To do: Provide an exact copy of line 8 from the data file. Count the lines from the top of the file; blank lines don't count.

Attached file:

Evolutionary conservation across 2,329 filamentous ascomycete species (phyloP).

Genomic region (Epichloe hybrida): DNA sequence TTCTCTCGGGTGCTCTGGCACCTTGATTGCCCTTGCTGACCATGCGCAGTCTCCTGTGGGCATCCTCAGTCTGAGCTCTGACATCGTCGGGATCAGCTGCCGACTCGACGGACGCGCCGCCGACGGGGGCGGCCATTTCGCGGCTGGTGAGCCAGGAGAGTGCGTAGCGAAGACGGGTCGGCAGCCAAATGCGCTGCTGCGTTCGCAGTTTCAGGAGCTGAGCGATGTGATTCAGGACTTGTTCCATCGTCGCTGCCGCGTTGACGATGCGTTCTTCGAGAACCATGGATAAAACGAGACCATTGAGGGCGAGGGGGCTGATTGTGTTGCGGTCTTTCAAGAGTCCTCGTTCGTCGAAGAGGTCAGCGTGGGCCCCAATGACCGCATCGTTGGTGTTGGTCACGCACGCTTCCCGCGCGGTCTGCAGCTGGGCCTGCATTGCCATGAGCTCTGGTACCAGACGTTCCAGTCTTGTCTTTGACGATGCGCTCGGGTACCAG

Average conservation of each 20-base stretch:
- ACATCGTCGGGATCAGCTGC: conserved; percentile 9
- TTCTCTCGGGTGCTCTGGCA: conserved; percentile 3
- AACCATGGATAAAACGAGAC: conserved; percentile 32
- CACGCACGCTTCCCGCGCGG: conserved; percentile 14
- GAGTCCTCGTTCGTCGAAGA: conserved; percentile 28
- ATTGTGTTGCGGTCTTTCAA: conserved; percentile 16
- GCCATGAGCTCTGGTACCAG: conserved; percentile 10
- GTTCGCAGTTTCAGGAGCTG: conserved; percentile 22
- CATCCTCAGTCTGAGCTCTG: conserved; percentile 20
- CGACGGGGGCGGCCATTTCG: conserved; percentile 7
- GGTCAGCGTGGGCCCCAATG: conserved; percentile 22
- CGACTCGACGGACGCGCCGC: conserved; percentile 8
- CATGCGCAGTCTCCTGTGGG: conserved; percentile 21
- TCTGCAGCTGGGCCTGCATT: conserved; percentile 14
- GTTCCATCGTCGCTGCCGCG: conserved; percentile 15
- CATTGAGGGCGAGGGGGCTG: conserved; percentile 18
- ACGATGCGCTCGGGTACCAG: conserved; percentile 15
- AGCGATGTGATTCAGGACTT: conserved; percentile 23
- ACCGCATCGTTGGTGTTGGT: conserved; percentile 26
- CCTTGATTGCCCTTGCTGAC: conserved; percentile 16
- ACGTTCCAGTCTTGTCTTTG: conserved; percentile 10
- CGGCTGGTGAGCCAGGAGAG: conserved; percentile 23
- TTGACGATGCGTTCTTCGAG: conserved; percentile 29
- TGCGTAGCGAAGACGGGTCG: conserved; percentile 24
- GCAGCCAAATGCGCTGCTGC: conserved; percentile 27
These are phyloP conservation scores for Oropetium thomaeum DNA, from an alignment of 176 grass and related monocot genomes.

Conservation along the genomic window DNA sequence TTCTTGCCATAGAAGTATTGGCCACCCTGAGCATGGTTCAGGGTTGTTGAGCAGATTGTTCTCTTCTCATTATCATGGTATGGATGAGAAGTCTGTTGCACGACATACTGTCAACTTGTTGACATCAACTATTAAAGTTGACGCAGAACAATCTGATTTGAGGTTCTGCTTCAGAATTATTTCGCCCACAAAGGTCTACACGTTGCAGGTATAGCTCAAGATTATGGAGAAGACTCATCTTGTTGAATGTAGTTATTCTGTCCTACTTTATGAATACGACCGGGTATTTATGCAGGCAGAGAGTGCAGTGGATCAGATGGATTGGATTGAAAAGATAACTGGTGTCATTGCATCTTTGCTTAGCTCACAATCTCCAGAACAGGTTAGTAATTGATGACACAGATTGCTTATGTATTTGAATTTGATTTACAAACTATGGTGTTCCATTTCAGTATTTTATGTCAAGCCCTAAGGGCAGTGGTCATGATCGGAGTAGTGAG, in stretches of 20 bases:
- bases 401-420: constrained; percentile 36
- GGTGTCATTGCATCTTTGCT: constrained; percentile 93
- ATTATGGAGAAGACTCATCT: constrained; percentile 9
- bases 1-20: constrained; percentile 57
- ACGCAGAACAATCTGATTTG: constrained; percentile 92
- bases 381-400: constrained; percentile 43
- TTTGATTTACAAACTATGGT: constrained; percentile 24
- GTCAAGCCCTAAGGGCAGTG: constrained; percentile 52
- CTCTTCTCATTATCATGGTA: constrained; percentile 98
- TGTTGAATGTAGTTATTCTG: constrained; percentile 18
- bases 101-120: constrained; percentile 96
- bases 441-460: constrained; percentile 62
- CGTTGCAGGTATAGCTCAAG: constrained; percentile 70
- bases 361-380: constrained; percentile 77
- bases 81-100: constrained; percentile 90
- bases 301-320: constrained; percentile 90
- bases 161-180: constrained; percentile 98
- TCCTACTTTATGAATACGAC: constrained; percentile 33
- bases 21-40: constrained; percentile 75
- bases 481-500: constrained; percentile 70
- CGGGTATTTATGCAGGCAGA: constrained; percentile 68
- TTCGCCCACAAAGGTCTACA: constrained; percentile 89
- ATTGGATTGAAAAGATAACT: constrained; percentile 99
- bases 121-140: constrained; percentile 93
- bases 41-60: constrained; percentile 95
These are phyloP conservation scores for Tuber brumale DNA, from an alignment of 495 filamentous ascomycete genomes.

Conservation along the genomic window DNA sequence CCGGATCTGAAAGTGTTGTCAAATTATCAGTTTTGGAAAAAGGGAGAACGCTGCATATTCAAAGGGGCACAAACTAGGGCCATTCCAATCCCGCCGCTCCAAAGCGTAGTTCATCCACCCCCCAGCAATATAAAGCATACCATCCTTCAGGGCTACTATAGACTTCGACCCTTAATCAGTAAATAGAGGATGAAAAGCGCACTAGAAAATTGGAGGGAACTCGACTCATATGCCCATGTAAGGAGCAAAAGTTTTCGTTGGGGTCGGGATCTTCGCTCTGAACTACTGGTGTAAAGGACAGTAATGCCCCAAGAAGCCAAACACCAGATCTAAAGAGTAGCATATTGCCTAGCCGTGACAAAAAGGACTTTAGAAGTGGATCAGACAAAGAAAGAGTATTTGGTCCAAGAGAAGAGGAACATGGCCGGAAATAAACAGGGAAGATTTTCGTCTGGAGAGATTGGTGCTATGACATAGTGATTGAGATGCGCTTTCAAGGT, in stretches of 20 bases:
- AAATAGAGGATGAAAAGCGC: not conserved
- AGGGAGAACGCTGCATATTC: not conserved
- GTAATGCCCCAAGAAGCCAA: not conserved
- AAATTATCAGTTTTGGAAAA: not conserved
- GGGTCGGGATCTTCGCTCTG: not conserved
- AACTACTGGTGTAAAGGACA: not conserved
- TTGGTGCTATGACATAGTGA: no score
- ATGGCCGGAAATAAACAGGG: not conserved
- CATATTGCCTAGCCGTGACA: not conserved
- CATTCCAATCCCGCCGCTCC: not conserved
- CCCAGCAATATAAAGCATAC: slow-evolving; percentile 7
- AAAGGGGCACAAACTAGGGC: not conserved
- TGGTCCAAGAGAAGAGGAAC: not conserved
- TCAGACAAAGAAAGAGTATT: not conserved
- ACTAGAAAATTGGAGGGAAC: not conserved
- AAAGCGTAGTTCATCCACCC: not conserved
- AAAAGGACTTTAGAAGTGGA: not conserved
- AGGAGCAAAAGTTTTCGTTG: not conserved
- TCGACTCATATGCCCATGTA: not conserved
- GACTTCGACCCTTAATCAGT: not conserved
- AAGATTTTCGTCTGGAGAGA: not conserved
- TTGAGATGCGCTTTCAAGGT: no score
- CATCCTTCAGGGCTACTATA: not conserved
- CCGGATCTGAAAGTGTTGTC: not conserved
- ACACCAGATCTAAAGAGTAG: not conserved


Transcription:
- GAGTCCTCGTTCGTCGAAGA: conserved; percentile 28